The septic system designer, installer, inspector as well as the system owner, all have responsibilities regarding a wastewater disposal system. Failure of any of these parties, including the owner, to recognize and carry out their responsibilities can result in disposal system failure. The following is a listing of the minimum responsibilities an owner has regarding subsurface wastewater disposal systems.
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Septic System Care
The septic tank is an essential part of your subsurface wastewater disposal system. Proper care and maintenance of your septic tank protects the disposal area and will help prolong the life of the disposal system.
- A "starter" is not necessary to stimulate bacterial action in a septic tank. The bacterium present in the domestic wastewater is adequate for bacterial action and will thrive under normal use.
- The U.S. Environmental Protection Agency and the Maine Department of Human Services, Division of Health Engineering both discourage the addition of septic tank additives. Septic tank cleaners containing halogenated hydrocarbon compounds are prohibited in Main (38 MRSA 1602).
- Whenever possible practice water conservation methods .
- Normal amounts of household detergents, bleaches, and cleaners may be used without stopping the biological activity in the septic tank. Excessive amounts of any cleaners should not be used. Do not discharge solvents, paints, fuels, oils, hazardous or special wastes into the tank. Laws and regulations prohibited this.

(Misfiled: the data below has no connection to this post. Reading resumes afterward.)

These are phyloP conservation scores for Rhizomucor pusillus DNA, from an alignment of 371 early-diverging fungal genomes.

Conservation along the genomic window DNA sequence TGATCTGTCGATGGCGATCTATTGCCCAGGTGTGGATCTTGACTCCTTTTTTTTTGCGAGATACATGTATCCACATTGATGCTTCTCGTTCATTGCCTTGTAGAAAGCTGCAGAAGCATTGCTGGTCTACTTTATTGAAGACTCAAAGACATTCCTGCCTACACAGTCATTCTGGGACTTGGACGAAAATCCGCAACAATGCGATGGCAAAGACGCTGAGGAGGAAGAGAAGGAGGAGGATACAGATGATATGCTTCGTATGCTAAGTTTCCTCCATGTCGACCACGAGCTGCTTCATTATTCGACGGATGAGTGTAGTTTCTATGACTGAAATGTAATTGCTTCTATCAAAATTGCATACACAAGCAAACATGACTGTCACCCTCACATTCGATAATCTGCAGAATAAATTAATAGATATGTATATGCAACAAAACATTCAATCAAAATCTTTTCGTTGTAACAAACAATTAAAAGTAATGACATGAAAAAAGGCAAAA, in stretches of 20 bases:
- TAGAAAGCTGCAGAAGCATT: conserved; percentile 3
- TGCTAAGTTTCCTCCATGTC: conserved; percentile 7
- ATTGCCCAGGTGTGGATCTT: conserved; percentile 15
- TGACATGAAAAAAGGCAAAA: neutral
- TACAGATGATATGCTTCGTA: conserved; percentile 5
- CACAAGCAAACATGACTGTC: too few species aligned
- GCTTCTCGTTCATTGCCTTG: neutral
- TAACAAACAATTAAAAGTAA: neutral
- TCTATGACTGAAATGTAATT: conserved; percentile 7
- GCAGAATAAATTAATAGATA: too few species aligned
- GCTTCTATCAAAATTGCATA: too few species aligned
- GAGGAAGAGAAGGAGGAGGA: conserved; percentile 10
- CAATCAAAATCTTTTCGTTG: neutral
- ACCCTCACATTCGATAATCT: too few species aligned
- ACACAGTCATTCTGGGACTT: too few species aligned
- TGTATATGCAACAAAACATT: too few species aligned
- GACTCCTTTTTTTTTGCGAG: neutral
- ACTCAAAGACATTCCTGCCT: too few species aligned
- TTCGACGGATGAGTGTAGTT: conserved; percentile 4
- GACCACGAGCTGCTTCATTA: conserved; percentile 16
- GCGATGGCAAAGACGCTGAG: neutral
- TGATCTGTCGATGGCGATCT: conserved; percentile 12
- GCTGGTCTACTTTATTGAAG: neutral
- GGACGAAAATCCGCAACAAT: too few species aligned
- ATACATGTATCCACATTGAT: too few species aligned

- Avoid disposing of greases, fats, coffee grounds, disposable diapers, feminine napkins, or other non-decomposable materials into the septic tank.
- Use of a garbage disposal increases the organic loading rate into a septic tank. Additional capacity or a septic tank filter is required.
- Avoid "shock loading" or doing excessive loads of laundry in rapid succession. Space the loads out over time to allow for a rest period between loads.
: Disposal Area Care
Proper maintenance of your septic tank system includes disposal area care.
- Do not drive over your disposal area with automobiles, trucks, or heavy equipment unless your disposal area is specifically designed for these loads.
- Maintain adequate vegetation or mulch over the disposal area unless the field has been designed under pavement.
- Avoid sitting gardens over disposal areas, because annual rotary tilling tends to erode the surface cover. Rotary tiller tines can cut into the disposal pipes and units.
- Avoid tying dogs, who are inclined to dig, over disposal areas. Avoid sitting horse or cattle corrals over fields due to foot impact and erosion potential.
- Vegetation with aggressive shallow root systems should not be grown near systems (willow trees, for example).
: Filter Care
The Septic Tank Outlet Filter should only require cleaning whenever the septic tank is pumped.
The interval for servicing septic tanks is set by state and local code. Throughout the United States there is a wide difference of opinion on what this interval should be, but most regulatory agencies suggest two to five years. The filter, which does not increase the frequency of servicing for the tank, should be cleaned when the septic tank is normally inspected and pumped.
Pumping Of The Septic Tank
Under normal conditions your septic tank should be pumped every 3 to 5 years, to remove accumulated solids for final disposal in approved facility. The inlet and outlet baffles should be inspected with each pumping and replaced if necessary.
For ease of maintenance the homeowner should keep a record in the home file of distances from the building corners to the access cleanout cover. This should be provided to septic tank pumper, however in many cases the pumper may require that the cleanout covers are dug out and exposed prior to their arrival. The pumper should access the septic tank from the cleanout cover in order to allow the pump hose to access the entire sludge bottom
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Maine Motor Transport Association
Home Builders & Remodeling Association of Maine
National Association of Home Builders